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Testing Equipment Focus of Testimony in Santa Ynez Valley DUI Trial

Defense attorney Darryl Genis asks a question Thursday during the trial for his client, Benjamin Bettencourt, who is charged in connection with the 2012 crash on Highway 246 that led to the death of teacher Jennifer Clark.
Defense attorney Darryl Genis asks a question Thursday during the trial for his client, Benjamin Bettencourt, who is charged in connection with the 2012 crash on Highway 246 that led to the death of teacher Jennifer Clark. (Janene Scully / Noozhawk photo)

Testimony in the trial of a Santa Ynez Valley man charged with drunken driving, causing a crash that critically injured his passenger who later died, centered on the equipment the California Highway Patrol used to measure the driver’s blood-alcohol content.

Benjamin Bettencourt, 39, faces two charges related to driving while under the influence of alcohol and driving with a blood-alcohol level of 0.08 or higher in addition to a pair of enhancements of causing great bodily injury.

Bettencourt, a paraplegic due to injuries he received in another fatal accident in which he driving years ago, was driving Nov. 24, 2012, when his specially equipped van went off Highway 246 between Buellton and Solvang. The van struck a tree, critically injuring Jennifer Clark, 39, of Los Olivos.

The local teacher and volleyball coach died of her injuries several days later at Santa Barbara Cottage Hospital.

One witness, California Highway Patrol Officer Scott Williams, spent Thursday in the Santa Barbara County Superior Court trial in Santa Maria testifying about the policies and practices of maintaining and operating equipment used to measure drivers’ blood-alcohol levels.

In addition to routine accuracy tests, the machines also are calibrated.

Defense attorney Darryl Genis asked the CHP officer about the procedures used to confirm the system’s accuracy and practices for calibrating the machine used to conduct field sobriety tests. Genis asked Williams when the machine was previous calibrated, but the CHP officer said he couldn’t say since his records only go back to January 2013.

“You cannot tell this jury this device was calibrated before it was used on my client?” Genis asked.

Senior Deputy District Attorney Kevin Duffy asked what happens if accuracy doesn’t come within the acceptable ranges during tests. 

At that point, Williams said, the machine would be calibrated. 

“It doesn’t happen that often,” Williams said of the number of times inaccurate readings occur.

Positive alcohol test readings are possible with a “swish and spit” of alcohol, Genis said, calling that a classic mouth alcohol while demonstrating with a sip of water he spit into a cup.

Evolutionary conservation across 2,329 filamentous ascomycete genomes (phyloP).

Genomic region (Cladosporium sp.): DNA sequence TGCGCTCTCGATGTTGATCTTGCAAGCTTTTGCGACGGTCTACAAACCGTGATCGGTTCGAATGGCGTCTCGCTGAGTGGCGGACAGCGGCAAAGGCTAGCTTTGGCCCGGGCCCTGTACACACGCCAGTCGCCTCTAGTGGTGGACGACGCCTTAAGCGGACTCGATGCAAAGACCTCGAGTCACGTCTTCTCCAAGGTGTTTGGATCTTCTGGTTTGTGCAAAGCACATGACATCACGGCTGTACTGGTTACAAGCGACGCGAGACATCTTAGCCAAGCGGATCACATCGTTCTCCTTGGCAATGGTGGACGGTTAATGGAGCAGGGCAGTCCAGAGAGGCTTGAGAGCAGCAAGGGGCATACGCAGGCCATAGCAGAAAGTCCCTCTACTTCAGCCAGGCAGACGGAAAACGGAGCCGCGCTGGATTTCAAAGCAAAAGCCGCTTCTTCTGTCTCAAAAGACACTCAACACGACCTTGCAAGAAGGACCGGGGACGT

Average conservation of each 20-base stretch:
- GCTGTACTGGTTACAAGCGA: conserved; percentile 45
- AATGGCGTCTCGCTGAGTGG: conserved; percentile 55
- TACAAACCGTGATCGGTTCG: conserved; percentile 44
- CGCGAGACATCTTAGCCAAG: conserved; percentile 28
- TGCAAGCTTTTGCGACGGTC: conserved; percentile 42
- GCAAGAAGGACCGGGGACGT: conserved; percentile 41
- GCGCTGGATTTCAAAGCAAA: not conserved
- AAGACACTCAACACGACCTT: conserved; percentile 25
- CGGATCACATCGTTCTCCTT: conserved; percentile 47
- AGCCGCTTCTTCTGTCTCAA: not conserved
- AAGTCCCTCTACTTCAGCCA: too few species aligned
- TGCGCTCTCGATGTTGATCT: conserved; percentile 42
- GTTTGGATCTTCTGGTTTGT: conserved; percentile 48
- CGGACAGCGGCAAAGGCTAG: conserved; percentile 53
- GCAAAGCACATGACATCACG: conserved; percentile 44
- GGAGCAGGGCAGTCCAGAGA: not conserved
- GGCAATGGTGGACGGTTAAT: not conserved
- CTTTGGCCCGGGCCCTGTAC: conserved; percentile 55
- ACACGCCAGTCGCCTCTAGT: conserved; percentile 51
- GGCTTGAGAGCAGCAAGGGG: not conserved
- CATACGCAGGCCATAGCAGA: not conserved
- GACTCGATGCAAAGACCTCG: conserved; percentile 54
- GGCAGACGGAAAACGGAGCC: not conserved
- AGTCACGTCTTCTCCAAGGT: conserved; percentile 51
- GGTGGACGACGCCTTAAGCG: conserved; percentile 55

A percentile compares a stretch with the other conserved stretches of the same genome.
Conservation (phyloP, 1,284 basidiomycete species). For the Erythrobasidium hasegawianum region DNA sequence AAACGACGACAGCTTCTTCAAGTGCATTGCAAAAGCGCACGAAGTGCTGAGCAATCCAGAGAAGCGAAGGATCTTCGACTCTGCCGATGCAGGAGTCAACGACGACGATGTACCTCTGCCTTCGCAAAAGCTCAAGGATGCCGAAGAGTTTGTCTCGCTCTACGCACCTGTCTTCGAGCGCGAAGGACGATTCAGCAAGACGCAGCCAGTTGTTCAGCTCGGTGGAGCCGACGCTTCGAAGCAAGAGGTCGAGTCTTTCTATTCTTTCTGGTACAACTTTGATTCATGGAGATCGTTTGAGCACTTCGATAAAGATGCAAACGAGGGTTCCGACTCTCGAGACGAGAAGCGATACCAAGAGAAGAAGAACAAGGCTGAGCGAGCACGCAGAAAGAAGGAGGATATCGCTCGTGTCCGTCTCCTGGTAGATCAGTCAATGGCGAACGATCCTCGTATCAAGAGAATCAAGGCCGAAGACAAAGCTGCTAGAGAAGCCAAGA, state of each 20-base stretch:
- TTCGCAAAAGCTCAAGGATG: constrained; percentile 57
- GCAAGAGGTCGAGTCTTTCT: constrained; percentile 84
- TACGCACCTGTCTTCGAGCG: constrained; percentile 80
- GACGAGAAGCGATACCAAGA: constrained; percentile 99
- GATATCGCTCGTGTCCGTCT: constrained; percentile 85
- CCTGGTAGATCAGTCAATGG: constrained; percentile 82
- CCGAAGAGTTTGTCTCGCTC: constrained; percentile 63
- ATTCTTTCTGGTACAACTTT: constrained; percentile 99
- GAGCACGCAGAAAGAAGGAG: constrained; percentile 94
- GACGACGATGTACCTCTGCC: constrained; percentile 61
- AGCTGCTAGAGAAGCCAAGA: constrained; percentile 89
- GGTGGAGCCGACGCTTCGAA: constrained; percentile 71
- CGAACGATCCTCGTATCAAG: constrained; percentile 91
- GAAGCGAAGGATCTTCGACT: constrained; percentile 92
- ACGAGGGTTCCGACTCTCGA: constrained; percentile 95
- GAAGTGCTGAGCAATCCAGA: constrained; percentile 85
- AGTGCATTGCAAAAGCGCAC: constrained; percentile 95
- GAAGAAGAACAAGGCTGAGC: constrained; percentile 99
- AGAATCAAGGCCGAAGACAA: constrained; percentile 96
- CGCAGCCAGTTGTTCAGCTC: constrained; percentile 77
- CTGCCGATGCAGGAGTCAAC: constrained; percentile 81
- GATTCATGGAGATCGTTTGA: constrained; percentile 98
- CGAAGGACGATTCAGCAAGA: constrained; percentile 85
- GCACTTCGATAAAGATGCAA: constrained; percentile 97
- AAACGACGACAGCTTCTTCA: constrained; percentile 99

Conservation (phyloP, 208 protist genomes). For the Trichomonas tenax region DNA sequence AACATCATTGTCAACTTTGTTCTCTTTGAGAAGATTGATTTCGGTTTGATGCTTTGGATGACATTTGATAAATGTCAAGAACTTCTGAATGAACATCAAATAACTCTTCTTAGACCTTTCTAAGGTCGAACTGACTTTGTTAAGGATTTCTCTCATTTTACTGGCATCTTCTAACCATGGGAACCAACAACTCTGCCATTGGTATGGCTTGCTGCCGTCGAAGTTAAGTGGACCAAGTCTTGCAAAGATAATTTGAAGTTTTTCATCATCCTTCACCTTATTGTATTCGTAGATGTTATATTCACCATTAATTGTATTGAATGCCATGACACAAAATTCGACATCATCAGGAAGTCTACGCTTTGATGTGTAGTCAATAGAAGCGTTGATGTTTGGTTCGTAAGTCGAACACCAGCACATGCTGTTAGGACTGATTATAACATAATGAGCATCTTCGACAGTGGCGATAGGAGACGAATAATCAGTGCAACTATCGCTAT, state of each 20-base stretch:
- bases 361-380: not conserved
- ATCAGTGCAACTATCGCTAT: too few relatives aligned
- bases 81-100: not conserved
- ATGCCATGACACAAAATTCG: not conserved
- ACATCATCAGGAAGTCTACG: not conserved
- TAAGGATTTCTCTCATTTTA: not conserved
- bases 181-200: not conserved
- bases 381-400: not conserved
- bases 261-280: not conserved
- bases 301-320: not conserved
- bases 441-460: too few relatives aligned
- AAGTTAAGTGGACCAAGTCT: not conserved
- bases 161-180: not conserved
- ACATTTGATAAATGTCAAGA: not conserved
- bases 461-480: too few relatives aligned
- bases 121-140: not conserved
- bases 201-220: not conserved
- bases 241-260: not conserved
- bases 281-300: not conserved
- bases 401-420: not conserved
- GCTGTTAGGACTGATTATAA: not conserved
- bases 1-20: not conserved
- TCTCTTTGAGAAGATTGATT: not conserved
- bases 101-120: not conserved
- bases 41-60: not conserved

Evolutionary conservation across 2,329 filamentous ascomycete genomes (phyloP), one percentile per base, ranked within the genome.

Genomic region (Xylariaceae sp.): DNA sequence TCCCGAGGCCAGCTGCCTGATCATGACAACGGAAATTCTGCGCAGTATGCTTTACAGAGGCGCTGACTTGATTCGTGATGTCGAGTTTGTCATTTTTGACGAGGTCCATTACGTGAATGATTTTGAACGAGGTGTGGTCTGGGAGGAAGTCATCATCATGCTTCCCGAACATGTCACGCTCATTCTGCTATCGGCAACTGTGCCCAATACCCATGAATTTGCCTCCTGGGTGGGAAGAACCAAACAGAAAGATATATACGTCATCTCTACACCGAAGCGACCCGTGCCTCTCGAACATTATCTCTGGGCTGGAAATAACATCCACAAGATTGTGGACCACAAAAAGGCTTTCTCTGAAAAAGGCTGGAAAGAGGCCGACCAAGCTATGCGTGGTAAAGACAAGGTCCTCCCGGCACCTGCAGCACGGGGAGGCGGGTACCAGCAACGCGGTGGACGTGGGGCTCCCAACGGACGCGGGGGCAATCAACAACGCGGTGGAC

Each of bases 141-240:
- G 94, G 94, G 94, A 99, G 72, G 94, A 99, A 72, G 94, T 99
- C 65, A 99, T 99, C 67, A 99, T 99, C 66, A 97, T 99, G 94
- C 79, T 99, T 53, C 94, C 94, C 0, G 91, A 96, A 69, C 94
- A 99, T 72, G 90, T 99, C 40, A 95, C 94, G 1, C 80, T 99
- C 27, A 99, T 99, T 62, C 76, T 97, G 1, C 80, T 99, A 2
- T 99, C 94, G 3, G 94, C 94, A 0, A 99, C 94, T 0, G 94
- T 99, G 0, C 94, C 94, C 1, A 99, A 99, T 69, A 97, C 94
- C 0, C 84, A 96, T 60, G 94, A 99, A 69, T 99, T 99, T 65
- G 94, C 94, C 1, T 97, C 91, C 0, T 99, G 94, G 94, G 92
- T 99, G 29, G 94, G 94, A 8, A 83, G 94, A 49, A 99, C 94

Genis asked if Williams knew that eating white bread, white rice or soy sauce can lead to field breathalyzer tests of 0.10.

“I did not know that,” Williams said.

Genis said that if the prosecutor had made the device available in the courtroom he would demonstrate, drawing an objection from Duffy.

“My point is, if there were a device here, I’ve got white rice and soy sauce. We could do the Pepsi challenge,” Genis said.

“This is not the Pepsi challenge,” Judge Rogelio Flores said, ordering the defense attorney’s comment to be stricken.

Under questioning from  Duffy, the CHP officer said a 15-minute observation period helps ensure a suspect hasn’t recently eaten food, taken a drink or otherwise done anything to affect a breath test.

“So in an abundance of caution you almost double it?” Duffy asked.

“Correct,” Williams said.

Post-crash breathalyzer tests results said Bettencourt’s blood alcohol content was 0.126 and 0.129. Tests on blood taken more than an hour later revealed a blood alcohol content of 0.088, Duffy said.

In pre-trial motions, Genis fought to get blood evidence banned from being presented to the jury. During the defense portion of the trial, Genis is expected to have an expert testify alleged flaws regarding the lab that performed the blood tests.

Earlier this week, testimony came from employees of establishments where the defendant and victim drank alcohol and ate food in the hours before the crash along with a friend who was with the pair at those locations.

The trial is scheduled to resume Tuesday. It’s expected to stretch at least into mid-March, according to some estimates.

Noozhawk North County editor Janene Scully can be reached at .(JavaScript must be enabled to view this email address). Follow Noozhawk on Twitter: @noozhawk, @NoozhawkNews and @NoozhawkBiz. Connect with Noozhawk on Facebook.

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